[6] Myanmar coup: Ethnic minorities, pro-democracy protesters warily united, DW, February 2021,

[7] Minorities in Myanmar borderlands face fresh fear since coup, AP NEWS, April 2021,

[8] The Rohingya Crisis, Council on Foreign Relations, January 2020,

[9] Statement by Mr. Marzuki Darusman, Chairperson of the United Nations Independent International Fact-Finding Mission on Myanmar, at the Security Council, United Nations Human Rights Council, October 2018,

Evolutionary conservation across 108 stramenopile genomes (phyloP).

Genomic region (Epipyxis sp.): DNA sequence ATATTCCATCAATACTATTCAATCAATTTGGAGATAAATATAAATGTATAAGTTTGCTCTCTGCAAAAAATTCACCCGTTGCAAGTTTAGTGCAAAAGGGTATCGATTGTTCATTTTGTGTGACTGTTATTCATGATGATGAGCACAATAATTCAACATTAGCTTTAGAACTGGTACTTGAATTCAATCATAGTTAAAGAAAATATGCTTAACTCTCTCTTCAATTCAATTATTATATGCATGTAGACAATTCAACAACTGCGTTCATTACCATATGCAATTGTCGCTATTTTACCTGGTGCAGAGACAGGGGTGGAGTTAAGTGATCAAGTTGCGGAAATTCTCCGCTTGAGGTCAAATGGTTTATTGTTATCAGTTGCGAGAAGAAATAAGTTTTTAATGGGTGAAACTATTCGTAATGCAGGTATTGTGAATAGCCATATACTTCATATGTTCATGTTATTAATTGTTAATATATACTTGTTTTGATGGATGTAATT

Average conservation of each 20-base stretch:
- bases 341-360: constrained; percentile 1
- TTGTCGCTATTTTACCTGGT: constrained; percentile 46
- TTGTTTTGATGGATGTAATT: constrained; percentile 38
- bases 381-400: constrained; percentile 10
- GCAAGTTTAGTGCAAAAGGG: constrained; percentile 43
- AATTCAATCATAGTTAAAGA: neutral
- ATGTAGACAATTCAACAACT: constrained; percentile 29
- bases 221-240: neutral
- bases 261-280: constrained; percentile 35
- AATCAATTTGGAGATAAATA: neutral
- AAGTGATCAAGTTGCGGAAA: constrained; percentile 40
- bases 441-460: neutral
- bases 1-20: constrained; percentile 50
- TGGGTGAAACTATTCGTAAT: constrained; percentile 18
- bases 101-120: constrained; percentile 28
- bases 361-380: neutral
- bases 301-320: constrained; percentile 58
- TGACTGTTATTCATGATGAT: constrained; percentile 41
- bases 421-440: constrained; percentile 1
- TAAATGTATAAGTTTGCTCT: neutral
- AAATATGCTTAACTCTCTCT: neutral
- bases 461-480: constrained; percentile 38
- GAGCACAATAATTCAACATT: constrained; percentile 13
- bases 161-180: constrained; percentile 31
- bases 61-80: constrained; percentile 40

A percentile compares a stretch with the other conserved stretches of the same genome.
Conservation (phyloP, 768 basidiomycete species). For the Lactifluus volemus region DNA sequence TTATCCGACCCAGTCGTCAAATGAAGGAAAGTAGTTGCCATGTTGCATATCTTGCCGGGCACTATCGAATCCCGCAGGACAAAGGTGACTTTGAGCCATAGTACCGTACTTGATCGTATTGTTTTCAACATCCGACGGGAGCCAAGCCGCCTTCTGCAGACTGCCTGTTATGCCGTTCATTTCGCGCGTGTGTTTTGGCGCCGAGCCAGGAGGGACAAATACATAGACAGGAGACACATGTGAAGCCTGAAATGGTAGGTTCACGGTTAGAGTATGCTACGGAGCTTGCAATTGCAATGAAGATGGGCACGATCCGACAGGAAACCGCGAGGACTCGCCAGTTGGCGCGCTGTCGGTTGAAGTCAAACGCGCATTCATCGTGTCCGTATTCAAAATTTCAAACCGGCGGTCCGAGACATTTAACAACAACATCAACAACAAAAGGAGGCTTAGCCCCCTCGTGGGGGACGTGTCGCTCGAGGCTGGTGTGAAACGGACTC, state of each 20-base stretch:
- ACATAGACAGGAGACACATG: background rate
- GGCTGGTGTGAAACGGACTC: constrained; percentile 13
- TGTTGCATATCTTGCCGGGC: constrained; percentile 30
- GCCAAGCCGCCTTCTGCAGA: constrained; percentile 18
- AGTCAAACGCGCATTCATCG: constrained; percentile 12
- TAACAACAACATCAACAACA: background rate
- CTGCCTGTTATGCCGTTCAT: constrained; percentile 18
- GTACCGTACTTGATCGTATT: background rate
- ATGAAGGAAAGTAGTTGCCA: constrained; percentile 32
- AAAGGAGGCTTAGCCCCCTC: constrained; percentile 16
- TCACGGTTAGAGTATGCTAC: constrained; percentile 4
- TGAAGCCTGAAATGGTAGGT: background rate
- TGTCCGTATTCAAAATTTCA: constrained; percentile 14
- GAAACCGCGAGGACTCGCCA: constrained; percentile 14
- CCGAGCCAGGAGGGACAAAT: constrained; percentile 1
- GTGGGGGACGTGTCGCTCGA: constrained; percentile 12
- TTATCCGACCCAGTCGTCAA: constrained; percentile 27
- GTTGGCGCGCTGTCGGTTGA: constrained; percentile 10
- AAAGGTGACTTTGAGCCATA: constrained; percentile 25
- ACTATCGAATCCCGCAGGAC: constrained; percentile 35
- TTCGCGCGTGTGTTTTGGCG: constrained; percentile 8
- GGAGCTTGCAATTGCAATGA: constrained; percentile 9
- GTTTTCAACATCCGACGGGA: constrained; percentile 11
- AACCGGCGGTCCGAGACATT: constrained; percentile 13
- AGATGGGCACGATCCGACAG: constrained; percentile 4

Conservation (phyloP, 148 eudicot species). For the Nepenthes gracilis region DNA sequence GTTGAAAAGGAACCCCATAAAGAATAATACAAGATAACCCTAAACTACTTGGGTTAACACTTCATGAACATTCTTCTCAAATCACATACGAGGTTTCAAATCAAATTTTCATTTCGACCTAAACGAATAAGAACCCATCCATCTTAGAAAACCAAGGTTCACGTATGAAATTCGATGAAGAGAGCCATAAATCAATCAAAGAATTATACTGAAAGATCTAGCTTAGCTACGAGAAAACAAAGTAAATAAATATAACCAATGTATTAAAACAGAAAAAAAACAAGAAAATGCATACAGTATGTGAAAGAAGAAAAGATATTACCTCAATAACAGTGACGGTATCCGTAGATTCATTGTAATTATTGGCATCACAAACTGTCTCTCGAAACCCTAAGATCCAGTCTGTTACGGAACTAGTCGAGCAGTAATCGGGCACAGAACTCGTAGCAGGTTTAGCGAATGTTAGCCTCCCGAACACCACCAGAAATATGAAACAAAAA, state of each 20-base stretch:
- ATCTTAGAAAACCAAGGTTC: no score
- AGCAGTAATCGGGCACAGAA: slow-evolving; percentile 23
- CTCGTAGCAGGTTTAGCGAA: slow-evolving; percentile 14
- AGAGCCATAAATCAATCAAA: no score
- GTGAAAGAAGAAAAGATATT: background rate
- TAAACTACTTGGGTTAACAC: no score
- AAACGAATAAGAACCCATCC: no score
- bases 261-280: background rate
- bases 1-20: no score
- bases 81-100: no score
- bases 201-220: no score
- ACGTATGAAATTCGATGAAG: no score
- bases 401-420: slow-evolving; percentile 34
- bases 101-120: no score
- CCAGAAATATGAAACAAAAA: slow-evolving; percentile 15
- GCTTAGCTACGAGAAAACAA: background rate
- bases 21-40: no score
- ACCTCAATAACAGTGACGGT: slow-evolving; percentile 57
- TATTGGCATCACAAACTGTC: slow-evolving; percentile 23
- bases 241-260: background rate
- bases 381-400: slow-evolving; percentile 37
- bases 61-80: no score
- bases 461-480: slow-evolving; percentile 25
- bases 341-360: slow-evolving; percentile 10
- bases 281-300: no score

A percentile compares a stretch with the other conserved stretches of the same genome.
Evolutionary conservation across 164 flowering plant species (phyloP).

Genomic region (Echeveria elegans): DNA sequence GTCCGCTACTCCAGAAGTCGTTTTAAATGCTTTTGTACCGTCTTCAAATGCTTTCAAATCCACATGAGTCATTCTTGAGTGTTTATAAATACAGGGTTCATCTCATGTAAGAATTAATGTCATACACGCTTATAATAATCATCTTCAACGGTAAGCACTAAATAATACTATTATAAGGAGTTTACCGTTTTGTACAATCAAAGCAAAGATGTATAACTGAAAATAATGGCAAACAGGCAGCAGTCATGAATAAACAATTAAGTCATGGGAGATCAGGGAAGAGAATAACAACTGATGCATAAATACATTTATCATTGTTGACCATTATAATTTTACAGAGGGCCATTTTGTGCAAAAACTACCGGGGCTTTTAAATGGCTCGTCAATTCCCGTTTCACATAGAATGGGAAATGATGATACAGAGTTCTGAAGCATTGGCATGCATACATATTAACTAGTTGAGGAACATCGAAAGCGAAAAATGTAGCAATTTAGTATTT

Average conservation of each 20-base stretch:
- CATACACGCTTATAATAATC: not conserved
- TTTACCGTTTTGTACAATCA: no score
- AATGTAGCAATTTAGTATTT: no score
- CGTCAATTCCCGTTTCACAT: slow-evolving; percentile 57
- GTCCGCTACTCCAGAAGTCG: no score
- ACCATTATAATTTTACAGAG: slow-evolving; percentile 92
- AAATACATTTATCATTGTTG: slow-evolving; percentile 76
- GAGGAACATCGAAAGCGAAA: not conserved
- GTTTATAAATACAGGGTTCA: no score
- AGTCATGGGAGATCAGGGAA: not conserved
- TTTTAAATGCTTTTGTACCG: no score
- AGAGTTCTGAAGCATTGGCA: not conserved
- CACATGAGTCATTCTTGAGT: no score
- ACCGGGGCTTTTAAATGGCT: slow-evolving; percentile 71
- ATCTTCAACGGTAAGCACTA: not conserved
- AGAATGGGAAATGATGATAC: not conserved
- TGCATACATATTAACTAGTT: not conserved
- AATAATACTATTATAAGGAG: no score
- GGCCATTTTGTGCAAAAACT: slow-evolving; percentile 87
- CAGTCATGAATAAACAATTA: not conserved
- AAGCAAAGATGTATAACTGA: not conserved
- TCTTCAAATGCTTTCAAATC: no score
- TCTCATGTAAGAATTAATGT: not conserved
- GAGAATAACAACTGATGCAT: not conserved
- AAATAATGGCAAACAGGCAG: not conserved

[10] Overview of Australia’s development partnership with Myanmar, Department of Foreign Affairs and Trade, 2021,

[11] Sexual and gender-based violence in Myanmar and the gendered impact of its ethnic conflicts, Human Rights Council of United Nations, September 2019,

[12] Ibid.

[14] Myanmar anti-coup protesters met with water cannon and rubber bullets, NBC News, February 2021,

[15] Minorities in Myanmar borderlands face fresh fear since coup, AP NEWS, April 2021,